Coming from a large family that gathered together regularly enough to tell stories, it was amazing how the Great Depression and World War II filled conversations.

They could remember going without birthday cakes for years because sugar was too expensive or rationed. Gas and oil and tires were rationed and they saved every drop of grease from their frying pans because the fat was donated to the war effort to make gun powder. A product of the ‘70s and ‘80s, I was amazed at how matter-of-factly they talked about what they endured. 

In the 1,386 days of American involvement in World War II, 407,000 Americans lost their lives, an average of 294 a day. But fascism was threatening freedom and democracy on every continent, and by the time the decade around World War II ended, claiming 100 million lives, it would have taken an incredible unity of peoples and countries everywhere to stop fascism’s evil. America came together, the world worked together, an enemy was defeated.

We have been counting COVID-19 deaths in the United States since March 2. More than 160,000 Americans have died of COVID in that time, or roughly 1,026 a day. This does not include the missed deaths and the unnecessary deaths from normal things that could have been treated except that the local medical community was overwhelmed or the clinics were forced to neglect normal health issues because their business model got butchered by the pandemic.

Our generation’s response to what is effectively our World War II moment? Culture wars, calling people of other political persuasions “stupid” and unpatriotic, religious nuts disregarding sound science, people claiming patriotic rights simply because they don’t want to do something, government agencies suing other government agencies. By the way, a friend who said that he cannot wear a mask while grocery shopping because he feels as if it is choking him, wears a mask for eight hours at a time by himself in the woods as he tries to arrow a deer. 

Almost all of those relatives and neighbors whose stories I listened to are dead and buried, and it is a good thing, too, because they would probably put all of us over their knees to light up our backsides. And we’d deserve it.

During World War II churches covered their stained glass windows with blackout cloths because the government ordered it, but did they claim infringement on their rights? No. They knew they were doing their part to keep their community safe. They didn’t light up their steeples because they were ordered not to. They quietly obeyed.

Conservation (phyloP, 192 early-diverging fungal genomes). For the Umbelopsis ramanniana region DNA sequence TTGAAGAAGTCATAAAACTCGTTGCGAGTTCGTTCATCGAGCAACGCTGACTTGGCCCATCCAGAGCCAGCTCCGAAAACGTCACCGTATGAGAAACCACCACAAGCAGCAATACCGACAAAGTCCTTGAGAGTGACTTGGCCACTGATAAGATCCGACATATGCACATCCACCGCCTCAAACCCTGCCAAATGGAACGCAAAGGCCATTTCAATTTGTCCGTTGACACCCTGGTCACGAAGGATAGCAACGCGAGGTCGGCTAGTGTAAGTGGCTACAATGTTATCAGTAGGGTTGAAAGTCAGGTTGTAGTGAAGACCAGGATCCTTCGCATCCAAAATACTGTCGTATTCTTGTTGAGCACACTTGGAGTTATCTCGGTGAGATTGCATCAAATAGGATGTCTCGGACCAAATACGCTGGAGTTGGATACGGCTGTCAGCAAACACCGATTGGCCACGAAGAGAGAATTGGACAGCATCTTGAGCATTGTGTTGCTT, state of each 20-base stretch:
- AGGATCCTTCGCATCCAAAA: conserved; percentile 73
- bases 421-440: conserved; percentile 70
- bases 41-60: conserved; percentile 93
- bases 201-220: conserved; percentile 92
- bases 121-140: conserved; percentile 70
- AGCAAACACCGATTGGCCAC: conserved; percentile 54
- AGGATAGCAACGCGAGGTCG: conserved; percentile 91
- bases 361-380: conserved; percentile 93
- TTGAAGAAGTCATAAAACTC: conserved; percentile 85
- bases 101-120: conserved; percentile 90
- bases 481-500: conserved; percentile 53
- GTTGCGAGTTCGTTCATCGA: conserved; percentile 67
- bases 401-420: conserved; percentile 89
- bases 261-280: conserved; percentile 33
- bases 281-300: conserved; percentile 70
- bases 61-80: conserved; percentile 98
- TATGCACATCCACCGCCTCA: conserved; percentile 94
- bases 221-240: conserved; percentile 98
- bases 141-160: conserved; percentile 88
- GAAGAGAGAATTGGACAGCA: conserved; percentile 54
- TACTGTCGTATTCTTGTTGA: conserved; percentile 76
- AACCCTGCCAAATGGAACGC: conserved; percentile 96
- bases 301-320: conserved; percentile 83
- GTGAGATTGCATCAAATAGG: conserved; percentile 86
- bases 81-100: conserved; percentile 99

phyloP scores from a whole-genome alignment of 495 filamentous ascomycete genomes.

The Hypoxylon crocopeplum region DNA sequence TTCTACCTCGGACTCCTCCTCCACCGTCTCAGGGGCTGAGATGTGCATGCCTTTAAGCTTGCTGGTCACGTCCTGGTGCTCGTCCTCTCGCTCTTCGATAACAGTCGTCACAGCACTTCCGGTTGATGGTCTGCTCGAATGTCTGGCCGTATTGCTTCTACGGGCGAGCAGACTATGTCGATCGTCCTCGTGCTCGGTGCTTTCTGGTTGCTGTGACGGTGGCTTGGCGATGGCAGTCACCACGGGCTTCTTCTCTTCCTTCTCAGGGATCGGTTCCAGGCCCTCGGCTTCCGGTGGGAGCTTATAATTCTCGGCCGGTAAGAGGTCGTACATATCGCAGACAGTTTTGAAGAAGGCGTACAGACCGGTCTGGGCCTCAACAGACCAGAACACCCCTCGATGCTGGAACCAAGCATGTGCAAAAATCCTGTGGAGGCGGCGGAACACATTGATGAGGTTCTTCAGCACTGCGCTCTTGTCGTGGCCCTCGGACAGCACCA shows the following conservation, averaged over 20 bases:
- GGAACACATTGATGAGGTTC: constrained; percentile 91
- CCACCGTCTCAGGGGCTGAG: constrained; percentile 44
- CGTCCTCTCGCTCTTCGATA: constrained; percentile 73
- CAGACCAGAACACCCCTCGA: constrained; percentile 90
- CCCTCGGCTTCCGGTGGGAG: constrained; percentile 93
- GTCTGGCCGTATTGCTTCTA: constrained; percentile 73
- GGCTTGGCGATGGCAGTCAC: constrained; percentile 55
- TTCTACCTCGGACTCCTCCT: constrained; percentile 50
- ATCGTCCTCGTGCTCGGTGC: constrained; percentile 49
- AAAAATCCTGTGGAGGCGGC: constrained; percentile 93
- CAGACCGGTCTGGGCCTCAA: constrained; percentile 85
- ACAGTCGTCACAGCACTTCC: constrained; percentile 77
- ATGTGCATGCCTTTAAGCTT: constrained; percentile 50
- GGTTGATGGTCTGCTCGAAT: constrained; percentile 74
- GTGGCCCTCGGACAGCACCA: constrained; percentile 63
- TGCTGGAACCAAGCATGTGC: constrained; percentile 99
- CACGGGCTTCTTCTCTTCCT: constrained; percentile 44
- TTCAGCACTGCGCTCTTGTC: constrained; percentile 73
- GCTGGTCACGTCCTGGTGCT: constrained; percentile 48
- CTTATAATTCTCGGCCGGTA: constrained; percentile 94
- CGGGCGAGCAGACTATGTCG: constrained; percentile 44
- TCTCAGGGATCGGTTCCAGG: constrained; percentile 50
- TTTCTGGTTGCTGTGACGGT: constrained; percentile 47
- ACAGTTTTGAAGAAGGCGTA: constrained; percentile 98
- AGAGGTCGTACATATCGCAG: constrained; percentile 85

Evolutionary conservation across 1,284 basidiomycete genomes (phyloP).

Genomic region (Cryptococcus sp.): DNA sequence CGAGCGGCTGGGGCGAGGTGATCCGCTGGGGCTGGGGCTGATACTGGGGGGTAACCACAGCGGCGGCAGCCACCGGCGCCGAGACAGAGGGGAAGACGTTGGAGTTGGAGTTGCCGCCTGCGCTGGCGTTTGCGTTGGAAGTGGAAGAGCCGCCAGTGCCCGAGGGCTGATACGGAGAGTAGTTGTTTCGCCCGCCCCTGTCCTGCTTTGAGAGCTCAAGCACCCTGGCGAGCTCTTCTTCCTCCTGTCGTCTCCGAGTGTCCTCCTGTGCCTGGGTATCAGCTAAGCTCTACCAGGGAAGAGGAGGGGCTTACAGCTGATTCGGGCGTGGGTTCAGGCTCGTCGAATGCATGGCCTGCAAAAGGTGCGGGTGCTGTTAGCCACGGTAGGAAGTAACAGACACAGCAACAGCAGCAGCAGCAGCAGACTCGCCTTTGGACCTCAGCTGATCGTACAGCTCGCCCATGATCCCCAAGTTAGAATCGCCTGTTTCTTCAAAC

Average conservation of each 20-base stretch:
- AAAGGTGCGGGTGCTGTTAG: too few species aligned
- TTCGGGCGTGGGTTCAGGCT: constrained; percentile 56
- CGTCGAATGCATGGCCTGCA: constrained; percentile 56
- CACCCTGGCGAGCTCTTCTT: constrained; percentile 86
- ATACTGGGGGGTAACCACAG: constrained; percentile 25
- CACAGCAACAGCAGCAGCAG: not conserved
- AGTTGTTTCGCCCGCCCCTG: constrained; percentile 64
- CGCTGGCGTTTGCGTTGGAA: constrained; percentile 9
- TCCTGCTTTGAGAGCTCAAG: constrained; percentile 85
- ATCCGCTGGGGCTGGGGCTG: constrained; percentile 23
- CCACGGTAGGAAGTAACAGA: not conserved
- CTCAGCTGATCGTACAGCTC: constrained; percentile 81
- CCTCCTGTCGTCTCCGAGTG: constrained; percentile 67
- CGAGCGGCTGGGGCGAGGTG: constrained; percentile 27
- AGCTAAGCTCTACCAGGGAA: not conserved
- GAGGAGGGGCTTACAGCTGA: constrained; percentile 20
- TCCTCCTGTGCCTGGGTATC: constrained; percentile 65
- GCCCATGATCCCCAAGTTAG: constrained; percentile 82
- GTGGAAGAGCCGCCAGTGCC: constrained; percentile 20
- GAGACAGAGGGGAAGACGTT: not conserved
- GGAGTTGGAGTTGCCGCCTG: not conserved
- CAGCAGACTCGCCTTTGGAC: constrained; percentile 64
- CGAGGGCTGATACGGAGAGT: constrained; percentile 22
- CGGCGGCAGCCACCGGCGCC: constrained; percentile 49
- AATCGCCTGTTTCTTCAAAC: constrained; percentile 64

We are being asked to wear masks, stay farther than six feet apart and not sing, and religious people are crying about liberal government overreach. Are we being told we cannot worship? Are we being told what Bible we can read or what message we can preach? No. 

We are being asked to slow the disease down by behavior that correlates with our best understanding about what best helps us fight this public health menace. That is all. Freedoms and rights are not being attacked. Life, at worst, is being inconvenienced, for the sake of public health. Something that Christians should have no problem with.

A gathering of over 2,000 young people was held on Butte des Mortes Lake in Winnebago County on the first day of Gov. Evers’ mask order. Hardly anyone was masked and no one was distanced and there was whooping and hollering and singing and drinking and back-slapping. It looked like fun, frankly. 

Buttes des Mortes means hill of death, and I hope that is not a prophecy for some of the attendees, or for the attendees’ grandparents and vulnerable neighbors and co-workers. But I have to believe that in the choir loft of the Saints Triumphant there was a little head scratching as they said, “We went without chocolate cake for four years and they can’t take a year off from a beer bash?” Our back sides should be beaten red, but instead we are telling each other to kiss them. 

We are failing our World War II moment.

(Copyright © 2020 APG Media)

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